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Spanish judge rules Catalonia attack suspects to go to trial

A Spanish judge investigating three men suspected of ties to last year’s double attack in Catalonia ruled Wednesday they should be sent to trial, accusing two of belonging to a jihadist cell.

The three are accused of links to the August 17 and 18, 2017 attacks on Las Rablas in Barcelona and the seaside town of Cambrils that left 16 people dead and 140 wounded.

In his ruling, Fernando Andreu, a magistrate at Spain’s National Court that investigates terror cases, concluded they were allegedly part of a radicalised group led by an imam.

He said the group aimed “to carry out attacks against those considered ‘their enemies’, which means the Western world.”

The suspects are Mohamed Houli Chemlal, 21, Driss Oukabir, 29 and Said Ben Iazza, 25.

The judge’s decision was one of the legal steps before any trial. They can now appeal the judge’s ruling. If unsuccessful, they will stand trial.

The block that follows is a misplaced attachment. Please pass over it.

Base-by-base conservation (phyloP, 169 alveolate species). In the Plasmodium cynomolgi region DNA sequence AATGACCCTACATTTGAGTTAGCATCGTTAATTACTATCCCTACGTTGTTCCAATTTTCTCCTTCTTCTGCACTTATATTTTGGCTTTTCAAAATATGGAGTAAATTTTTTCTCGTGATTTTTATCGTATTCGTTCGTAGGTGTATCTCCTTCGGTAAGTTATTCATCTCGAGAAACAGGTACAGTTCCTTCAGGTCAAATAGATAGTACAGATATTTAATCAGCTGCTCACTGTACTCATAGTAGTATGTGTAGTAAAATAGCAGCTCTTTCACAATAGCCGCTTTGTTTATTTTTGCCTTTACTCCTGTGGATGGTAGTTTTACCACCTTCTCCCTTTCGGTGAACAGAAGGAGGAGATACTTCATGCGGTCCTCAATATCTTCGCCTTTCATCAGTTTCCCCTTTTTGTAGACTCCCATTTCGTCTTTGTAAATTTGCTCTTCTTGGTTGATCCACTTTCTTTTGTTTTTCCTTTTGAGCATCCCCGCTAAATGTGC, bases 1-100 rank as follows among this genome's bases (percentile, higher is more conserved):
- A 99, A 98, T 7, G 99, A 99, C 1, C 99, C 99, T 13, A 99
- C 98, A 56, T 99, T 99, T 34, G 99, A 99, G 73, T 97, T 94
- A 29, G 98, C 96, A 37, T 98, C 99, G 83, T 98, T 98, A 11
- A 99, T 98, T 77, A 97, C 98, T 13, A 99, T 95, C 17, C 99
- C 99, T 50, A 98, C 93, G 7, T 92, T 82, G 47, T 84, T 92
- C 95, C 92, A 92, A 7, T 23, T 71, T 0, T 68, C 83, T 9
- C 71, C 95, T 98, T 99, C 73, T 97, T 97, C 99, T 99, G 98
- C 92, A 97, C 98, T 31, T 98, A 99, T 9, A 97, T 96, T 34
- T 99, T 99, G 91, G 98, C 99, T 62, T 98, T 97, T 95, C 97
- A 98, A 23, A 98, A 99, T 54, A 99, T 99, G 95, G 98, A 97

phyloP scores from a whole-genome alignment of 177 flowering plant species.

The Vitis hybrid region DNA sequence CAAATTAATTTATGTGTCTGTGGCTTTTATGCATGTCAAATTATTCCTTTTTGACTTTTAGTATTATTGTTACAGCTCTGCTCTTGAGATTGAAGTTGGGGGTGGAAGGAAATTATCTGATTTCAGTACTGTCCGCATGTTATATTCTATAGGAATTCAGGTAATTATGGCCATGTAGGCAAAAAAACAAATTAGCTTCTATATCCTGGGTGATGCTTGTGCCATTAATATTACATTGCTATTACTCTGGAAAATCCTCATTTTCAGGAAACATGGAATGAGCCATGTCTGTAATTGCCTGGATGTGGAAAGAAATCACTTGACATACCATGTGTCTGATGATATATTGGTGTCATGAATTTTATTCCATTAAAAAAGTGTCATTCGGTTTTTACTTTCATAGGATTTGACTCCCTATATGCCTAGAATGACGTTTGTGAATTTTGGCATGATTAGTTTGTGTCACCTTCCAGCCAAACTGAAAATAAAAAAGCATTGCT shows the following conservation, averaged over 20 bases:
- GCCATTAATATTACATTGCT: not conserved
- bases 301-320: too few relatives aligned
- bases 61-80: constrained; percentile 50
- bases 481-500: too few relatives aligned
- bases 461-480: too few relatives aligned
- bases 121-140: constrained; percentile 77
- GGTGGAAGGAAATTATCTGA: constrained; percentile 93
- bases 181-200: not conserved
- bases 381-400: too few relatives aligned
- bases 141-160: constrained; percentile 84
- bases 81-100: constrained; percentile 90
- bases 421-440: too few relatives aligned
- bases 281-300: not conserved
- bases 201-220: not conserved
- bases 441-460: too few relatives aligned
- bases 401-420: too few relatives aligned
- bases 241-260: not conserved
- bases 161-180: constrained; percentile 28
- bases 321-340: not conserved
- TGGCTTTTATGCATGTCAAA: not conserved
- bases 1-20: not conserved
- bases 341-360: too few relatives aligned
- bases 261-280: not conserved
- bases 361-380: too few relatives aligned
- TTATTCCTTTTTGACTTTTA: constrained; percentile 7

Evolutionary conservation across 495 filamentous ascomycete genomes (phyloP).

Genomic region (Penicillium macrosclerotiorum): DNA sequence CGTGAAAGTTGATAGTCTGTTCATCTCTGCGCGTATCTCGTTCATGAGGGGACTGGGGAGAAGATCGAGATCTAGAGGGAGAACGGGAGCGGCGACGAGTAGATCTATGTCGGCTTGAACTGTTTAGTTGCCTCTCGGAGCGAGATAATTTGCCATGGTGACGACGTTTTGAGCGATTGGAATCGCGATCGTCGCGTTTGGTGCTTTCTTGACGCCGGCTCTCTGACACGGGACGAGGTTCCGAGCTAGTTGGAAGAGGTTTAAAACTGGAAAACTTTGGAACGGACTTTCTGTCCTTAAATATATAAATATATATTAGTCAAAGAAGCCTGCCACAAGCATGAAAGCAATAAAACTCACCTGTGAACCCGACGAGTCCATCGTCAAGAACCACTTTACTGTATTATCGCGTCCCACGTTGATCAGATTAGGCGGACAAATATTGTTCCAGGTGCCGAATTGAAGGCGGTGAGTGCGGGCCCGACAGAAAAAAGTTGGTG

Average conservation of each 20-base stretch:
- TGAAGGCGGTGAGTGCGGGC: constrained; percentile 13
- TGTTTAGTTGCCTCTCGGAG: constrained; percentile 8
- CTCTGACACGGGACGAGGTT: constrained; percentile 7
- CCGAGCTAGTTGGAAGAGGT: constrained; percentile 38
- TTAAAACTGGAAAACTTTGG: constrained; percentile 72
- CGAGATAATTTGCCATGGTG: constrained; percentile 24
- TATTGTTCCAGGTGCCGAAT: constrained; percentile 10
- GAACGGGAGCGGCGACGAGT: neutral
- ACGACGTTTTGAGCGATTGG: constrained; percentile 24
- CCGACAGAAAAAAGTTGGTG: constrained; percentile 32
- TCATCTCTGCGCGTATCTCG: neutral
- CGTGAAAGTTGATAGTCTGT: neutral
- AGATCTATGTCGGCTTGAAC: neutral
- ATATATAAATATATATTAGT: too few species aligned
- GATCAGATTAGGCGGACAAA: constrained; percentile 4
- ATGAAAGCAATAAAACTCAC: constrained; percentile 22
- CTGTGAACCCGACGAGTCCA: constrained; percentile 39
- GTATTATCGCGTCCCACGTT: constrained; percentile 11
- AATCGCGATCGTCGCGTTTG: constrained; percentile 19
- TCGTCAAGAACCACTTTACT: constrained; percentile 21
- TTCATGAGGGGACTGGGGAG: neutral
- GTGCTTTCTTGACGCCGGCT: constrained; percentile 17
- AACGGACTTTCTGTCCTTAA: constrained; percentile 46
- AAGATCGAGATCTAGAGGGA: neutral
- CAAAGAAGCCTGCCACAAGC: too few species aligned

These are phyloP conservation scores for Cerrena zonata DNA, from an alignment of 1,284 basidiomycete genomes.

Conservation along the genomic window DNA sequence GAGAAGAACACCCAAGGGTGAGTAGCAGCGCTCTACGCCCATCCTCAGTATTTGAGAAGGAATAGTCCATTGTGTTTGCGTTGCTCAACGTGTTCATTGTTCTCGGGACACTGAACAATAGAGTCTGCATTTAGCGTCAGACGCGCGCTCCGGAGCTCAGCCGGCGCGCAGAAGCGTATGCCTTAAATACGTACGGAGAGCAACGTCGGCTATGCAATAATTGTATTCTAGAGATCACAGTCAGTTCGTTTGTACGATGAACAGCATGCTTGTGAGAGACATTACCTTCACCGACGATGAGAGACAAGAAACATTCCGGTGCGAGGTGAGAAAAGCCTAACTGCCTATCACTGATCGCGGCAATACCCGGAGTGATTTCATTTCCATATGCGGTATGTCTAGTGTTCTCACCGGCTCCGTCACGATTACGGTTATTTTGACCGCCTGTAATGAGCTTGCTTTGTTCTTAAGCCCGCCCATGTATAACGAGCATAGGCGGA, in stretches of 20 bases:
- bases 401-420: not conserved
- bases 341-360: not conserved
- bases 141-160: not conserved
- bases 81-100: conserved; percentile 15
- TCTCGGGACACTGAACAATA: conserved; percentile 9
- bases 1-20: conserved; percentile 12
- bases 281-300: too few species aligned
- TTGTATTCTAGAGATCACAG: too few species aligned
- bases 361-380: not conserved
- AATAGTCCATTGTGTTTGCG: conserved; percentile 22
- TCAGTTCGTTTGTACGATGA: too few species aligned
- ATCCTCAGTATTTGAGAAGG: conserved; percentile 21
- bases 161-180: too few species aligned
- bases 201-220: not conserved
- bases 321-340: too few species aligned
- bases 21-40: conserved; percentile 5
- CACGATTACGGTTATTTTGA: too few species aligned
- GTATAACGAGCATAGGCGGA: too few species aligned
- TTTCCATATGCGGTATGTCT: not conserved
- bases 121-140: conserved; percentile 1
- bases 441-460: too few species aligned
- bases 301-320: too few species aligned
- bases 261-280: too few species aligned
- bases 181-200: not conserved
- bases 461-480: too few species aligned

Mohamed Houli Chemlal, who survived a blast in the house where attackers were preparing explosives, is accused of forming part of a terror organisation and making, possessing and storing explosives.

Oukabir faces the same charges. He allegedly rented the van with which attacker Younes Abouyaaqoub rammed into pedestrians in the busy Las Ramblas boulevard in Barcelona.

After going on the run, Abouyaaqoub was shot dead by police four days later.

Ben Iazza, who allegedly lent his van and ID to the cell, is accused of collaborating with a terror group.

– Jihadist recruitment –

According to Andreu, the first two suspects and another seven youngsters of Moroccan origin who lived in the sleepy town of Ripoll in northern Catalonia were recruited by an imam called Abdelbaki Es Satty.

The imam died in the blast at the explosives house.

Their intention was to “carry out one or various large-scale attacks using explosive artifacts,” the judge said.

He said based on evidence uncovered by police, potential targets were the Eiffel Tower in Paris, FC Barcelona or Real Madrid stadiums, a popular theme park south of Barcelona, Granada’s famed Alhambra palace complex or the National Court.

But when the explosives accidently went off in the house, the attackers were allegedly forced to improvise other methods.

Abouyaaqoub drove a van into Barcelona on August 17, leaving 15 people of nine different nationalities dead in his wake, including an Australian boy aged seven and a three-year-old Spanish boy.

Hours later, five accomplices killed a woman in Cambrils in another attack before being shot dead by police.